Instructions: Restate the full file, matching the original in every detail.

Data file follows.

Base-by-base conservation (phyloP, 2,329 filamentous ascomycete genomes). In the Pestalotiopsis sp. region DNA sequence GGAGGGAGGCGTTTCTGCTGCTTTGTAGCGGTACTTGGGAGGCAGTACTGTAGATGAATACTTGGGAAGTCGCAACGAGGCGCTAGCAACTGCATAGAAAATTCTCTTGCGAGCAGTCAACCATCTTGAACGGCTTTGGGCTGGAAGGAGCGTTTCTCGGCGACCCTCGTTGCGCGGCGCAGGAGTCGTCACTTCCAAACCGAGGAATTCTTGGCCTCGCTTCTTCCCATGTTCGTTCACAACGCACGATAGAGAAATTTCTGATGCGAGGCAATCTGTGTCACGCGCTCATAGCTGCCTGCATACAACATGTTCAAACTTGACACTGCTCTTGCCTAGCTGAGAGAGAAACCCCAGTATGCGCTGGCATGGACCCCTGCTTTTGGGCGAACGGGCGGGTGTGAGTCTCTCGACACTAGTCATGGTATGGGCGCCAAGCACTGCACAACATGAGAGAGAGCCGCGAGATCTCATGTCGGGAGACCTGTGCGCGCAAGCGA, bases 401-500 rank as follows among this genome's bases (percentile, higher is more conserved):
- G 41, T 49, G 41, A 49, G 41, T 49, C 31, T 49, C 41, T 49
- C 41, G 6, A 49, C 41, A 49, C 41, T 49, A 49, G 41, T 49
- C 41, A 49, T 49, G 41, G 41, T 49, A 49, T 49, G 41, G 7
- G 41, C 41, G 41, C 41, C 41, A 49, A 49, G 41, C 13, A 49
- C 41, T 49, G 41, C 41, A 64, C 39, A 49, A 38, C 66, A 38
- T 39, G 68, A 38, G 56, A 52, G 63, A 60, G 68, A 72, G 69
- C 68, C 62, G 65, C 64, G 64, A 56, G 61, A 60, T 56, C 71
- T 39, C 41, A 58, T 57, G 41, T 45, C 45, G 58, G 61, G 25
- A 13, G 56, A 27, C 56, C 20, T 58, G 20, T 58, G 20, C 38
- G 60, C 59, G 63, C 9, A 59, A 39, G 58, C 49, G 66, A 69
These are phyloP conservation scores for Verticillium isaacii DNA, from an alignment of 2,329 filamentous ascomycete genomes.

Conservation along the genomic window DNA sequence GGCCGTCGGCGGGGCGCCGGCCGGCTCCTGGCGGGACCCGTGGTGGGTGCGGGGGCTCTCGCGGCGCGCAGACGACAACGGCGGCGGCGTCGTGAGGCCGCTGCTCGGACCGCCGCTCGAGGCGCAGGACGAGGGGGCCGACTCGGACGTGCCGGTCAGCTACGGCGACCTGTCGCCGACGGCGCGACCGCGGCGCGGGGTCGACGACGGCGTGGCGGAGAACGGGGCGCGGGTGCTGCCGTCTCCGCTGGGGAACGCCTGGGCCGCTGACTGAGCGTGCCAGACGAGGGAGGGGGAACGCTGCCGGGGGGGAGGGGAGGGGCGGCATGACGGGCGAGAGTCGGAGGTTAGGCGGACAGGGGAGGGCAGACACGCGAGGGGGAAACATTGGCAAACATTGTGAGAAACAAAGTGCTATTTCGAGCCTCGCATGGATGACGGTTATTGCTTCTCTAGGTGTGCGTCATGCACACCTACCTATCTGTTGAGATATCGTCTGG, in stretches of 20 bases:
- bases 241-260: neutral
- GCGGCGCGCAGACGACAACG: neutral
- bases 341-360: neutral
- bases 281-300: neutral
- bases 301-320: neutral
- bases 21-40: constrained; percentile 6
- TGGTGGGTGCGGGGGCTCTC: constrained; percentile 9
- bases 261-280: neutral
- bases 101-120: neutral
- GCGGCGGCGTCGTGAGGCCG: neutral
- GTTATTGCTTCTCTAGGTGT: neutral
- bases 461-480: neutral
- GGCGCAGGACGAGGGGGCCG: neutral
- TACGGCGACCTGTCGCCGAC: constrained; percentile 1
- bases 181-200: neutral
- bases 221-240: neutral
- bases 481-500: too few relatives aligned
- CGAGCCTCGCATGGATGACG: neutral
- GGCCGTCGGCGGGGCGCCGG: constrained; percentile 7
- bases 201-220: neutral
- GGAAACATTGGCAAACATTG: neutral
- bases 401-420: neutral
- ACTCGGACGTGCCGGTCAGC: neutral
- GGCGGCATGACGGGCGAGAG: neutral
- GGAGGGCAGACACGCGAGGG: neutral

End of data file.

Base-by-base conservation (phyloP, 2,329 filamentous ascomycete genomes). In the Pestalotiopsis sp. region DNA sequence GGAGGGAGGCGTTTCTGCTGCTTTGTAGCGGTACTTGGGAGGCAGTACTGTAGATGAATACTTGGGAAGTCGCAACGAGGCGCTAGCAACTGCATAGAAAATTCTCTTGCGAGCAGTCAACCATCTTGAACGGCTTTGGGCTGGAAGGAGCGTTTCTCGGCGACCCTCGTTGCGCGGCGCAGGAGTCGTCACTTCCAAACCGAGGAATTCTTGGCCTCGCTTCTTCCCATGTTCGTTCACAACGCACGATAGAGAAATTTCTGATGCGAGGCAATCTGTGTCACGCGCTCATAGCTGCCTGCATACAACATGTTCAAACTTGACACTGCTCTTGCCTAGCTGAGAGAGAAACCCCAGTATGCGCTGGCATGGACCCCTGCTTTTGGGCGAACGGGCGGGTGTGAGTCTCTCGACACTAGTCATGGTATGGGCGCCAAGCACTGCACAACATGAGAGAGAGCCGCGAGATCTCATGTCGGGAGACCTGTGCGCGCAAGCGA, bases 401-500 rank as follows among this genome's bases (percentile, higher is more conserved):
- G 41, T 49, G 41, A 49, G 41, T 49, C 31, T 49, C 41, T 49
- C 41, G 6, A 49, C 41, A 49, C 41, T 49, A 49, G 41, T 49
- C 41, A 49, T 49, G 41, G 41, T 49, A 49, T 49, G 41, G 7
- G 41, C 41, G 41, C 41, C 41, A 49, A 49, G 41, C 13, A 49
- C 41, T 49, G 41, C 41, A 64, C 39, A 49, A 38, C 66, A 38
- T 39, G 68, A 38, G 56, A 52, G 63, A 60, G 68, A 72, G 69
- C 68, C 62, G 65, C 64, G 64, A 56, G 61, A 60, T 56, C 71
- T 39, C 41, A 58, T 57, G 41, T 45, C 45, G 58, G 61, G 25
- A 13, G 56, A 27, C 56, C 20, T 58, G 20, T 58, G 20, C 38
- G 60, C 59, G 63, C 9, A 59, A 39, G 58, C 49, G 66, A 69
These are phyloP conservation scores for Verticillium isaacii DNA, from an alignment of 2,329 filamentous ascomycete genomes.

Conservation along the genomic window DNA sequence GGCCGTCGGCGGGGCGCCGGCCGGCTCCTGGCGGGACCCGTGGTGGGTGCGGGGGCTCTCGCGGCGCGCAGACGACAACGGCGGCGGCGTCGTGAGGCCGCTGCTCGGACCGCCGCTCGAGGCGCAGGACGAGGGGGCCGACTCGGACGTGCCGGTCAGCTACGGCGACCTGTCGCCGACGGCGCGACCGCGGCGCGGGGTCGACGACGGCGTGGCGGAGAACGGGGCGCGGGTGCTGCCGTCTCCGCTGGGGAACGCCTGGGCCGCTGACTGAGCGTGCCAGACGAGGGAGGGGGAACGCTGCCGGGGGGGAGGGGAGGGGCGGCATGACGGGCGAGAGTCGGAGGTTAGGCGGACAGGGGAGGGCAGACACGCGAGGGGGAAACATTGGCAAACATTGTGAGAAACAAAGTGCTATTTCGAGCCTCGCATGGATGACGGTTATTGCTTCTCTAGGTGTGCGTCATGCACACCTACCTATCTGTTGAGATATCGTCTGG, in stretches of 20 bases:
- bases 241-260: neutral
- GCGGCGCGCAGACGACAACG: neutral
- bases 341-360: neutral
- bases 281-300: neutral
- bases 301-320: neutral
- bases 21-40: constrained; percentile 6
- TGGTGGGTGCGGGGGCTCTC: constrained; percentile 9
- bases 261-280: neutral
- bases 101-120: neutral
- GCGGCGGCGTCGTGAGGCCG: neutral
- GTTATTGCTTCTCTAGGTGT: neutral
- bases 461-480: neutral
- GGCGCAGGACGAGGGGGCCG: neutral
- TACGGCGACCTGTCGCCGAC: constrained; percentile 1
- bases 181-200: neutral
- bases 221-240: neutral
- bases 481-500: too few relatives aligned
- CGAGCCTCGCATGGATGACG: neutral
- GGCCGTCGGCGGGGCGCCGG: constrained; percentile 7
- bases 201-220: neutral
- GGAAACATTGGCAAACATTG: neutral
- bases 401-420: neutral
- ACTCGGACGTGCCGGTCAGC: neutral
- GGCGGCATGACGGGCGAGAG: neutral
- GGAGGGCAGACACGCGAGGG: neutral